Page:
Inclusive Language

Language must continually evolve with our understanding and acceptance of diverse groups of people. This page attempts to guide writers in communicating accurately and sensitively in a manner that respects all human beings. The first part of this page is dedicated to inclusive language in general with examples for many contexts. The second part is a detailed look at using gender inclusive language

Inclusive Language

What is inclusive language? 

Inclusive language is language that is free from words, phrases or tones that reflect prejudiced, stereotyped or discriminatory views of particular people or groups. It is also language that does not deliberately or inadvertently exclude people from being seen as part of a group. Inclusive language is sometimes called non-discriminatory language. 

Stereotyping means presuming a range of things about people based on one or two of their personal characteristics such as their appearance, apparent intelligence, personality or character, or their gender, sexual orientation, race, ethnicity, age, location, socioeconomic status or disability. 

Stereotypes are usually used in a negative way and are often evidence of prejudice against others. Even when a remark or action based on a stereotype is not based on a conscious prejudice, it can still be hurtful and cause harm or damage to the person. 

Definitions belong to the definers, not the defined.

Toni Morrison

Why is inclusive language important? 

Language is our main form of communication and it plays a powerful role both in contributing to and in eliminating discrimination. Non-discriminatory language avoids false assumptions about people and helps to promote respectful relationships. A commitment to inclusive language is an important attribute of a modern, diverse and inclusive society. Inclusive language enables everyone to feel that they are being reflected in what is being said. back to top

Principles of inclusive language 

  • Any group interactions should be applied with care and consideration, with an awareness of the diversity within and between groups, and always be couched in inclusive terms.
  • Use people-centric language, which focuses on the person and reflects the individuality of people. People-centric language does not classify or stereotype people based on their association or identity with a group or culture. 
  • Only reference personal attributes or characteristics when it is relevant to the context.
  • Consider a strengths-based approach (recognizing the resilience of individuals and focusing on abilities, knowledge and capacities), rather than a deficit approach (focusing on deficiencies or supposed failings of a person, or group of people).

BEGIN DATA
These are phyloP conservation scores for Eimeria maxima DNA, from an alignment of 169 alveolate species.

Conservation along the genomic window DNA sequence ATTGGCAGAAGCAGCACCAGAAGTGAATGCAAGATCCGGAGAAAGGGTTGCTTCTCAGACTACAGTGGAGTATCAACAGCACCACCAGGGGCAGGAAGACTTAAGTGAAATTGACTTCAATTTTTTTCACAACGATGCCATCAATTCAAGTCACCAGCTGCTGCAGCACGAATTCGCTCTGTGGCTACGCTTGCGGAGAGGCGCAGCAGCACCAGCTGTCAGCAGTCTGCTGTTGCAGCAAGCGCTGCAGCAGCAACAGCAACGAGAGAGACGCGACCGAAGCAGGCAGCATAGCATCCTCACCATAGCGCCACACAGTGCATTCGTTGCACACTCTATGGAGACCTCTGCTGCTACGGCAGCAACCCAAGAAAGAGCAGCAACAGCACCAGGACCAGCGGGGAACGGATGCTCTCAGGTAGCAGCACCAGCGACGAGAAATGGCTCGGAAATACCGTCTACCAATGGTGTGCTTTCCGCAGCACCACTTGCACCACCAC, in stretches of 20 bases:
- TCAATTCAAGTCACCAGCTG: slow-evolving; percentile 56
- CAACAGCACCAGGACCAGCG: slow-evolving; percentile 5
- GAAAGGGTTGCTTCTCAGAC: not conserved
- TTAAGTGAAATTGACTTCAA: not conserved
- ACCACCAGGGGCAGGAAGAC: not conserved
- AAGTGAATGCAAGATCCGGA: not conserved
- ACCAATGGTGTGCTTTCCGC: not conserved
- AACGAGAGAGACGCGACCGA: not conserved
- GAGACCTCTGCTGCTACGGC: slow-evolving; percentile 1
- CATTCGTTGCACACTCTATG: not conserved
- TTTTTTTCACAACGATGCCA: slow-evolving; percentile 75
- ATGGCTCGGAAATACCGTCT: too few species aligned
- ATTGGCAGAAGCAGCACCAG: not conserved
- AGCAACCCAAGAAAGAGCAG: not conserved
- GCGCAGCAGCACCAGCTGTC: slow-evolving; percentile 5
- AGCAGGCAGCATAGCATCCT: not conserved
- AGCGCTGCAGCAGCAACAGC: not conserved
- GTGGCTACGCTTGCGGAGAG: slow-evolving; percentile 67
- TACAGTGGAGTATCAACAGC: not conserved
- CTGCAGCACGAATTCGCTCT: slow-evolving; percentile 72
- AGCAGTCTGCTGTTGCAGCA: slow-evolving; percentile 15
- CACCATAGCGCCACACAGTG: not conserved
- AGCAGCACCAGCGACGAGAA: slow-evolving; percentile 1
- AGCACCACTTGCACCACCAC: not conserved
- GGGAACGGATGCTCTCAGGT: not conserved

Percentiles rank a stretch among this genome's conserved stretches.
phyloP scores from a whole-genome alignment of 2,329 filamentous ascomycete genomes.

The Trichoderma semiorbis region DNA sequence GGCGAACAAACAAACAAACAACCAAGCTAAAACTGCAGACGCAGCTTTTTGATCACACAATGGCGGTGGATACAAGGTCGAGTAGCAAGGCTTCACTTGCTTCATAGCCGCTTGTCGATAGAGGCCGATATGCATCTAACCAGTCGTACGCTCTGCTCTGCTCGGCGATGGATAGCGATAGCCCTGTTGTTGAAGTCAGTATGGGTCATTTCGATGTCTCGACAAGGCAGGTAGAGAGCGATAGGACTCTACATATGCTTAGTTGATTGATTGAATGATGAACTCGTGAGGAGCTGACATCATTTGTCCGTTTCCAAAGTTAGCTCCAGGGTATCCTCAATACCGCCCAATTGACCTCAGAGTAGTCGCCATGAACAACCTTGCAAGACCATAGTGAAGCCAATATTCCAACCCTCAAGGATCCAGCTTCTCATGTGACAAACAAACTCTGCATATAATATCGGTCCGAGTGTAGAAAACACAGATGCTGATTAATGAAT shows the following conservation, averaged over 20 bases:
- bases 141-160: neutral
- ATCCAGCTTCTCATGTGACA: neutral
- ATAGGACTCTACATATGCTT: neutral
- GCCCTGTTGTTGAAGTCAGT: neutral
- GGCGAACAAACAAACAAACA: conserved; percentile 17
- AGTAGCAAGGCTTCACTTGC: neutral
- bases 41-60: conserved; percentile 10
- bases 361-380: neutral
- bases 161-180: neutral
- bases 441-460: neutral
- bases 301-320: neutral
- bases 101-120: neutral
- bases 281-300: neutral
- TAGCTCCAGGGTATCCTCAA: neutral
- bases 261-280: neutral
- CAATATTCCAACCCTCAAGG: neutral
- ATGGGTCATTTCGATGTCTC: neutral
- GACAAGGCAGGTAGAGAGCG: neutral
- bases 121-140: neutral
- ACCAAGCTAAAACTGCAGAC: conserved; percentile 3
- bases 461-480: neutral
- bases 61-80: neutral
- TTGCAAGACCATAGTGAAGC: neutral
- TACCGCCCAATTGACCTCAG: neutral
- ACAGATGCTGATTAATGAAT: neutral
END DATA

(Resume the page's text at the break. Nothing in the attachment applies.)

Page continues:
• Where appropriate, ask about the language the person prefers and respect their wishes.Do not make assumptions about people or their characteristics based on stereotypes or limited information. 
  • Be conscious of the implications of your language. Avoid excluding others or making people invisible by your choice of language. Avoid language and expressions that disparage or trivialize others. 
  • Where possible, empower the person or group to speak for themselves.

If you do need to speak on the behalf of a group of people, it is very important that you consult widely to ensure that the language you use is reflective of the group. 

  • Address and remove stereotypes and myths. If someone uses inappropriate language in your presence speak out against it and correct the inappropriate language used, if safe.
  • Ensure that the language and the delivery of your material is accessible to a diverse audience with diverse needs.
  • Be aware of the context of the language being used. Some terms are ok to use by people as a means of claiming their identity, but are not ok, and can be seen as derogatory, when used by others. back to top


Please see the table below for some examples of good practice inclusive language when referring to a person's characteristics, or a group of people, and examples of language to avoid. 

Good Practice Inclusive Language Language and Practice to Avoid
  • Only use gendered language when it is appropriate for the context, e.g., use the Chair rather than Chairman. 
  • Ask someone what their preferred pronouns are (e.g., he, she, they, zie) and respectfully use them correctly.
  • Use gender-neutral pronouns where possible, e.g., avoid 'the new employer may exercise his right' and instead use 'the new employer may exercise their right'. 
  • Use gender-neutral pronouns where possible, e.g., avoid 'the new employer may exercise his right' and instead use 'the new employer may exercise their right'.
  • Don't make an assumption about someone's gender based on their name or physical features
  • Don't use gender references in a demeaning or trivializing way, e.g., 'throw like a girl'.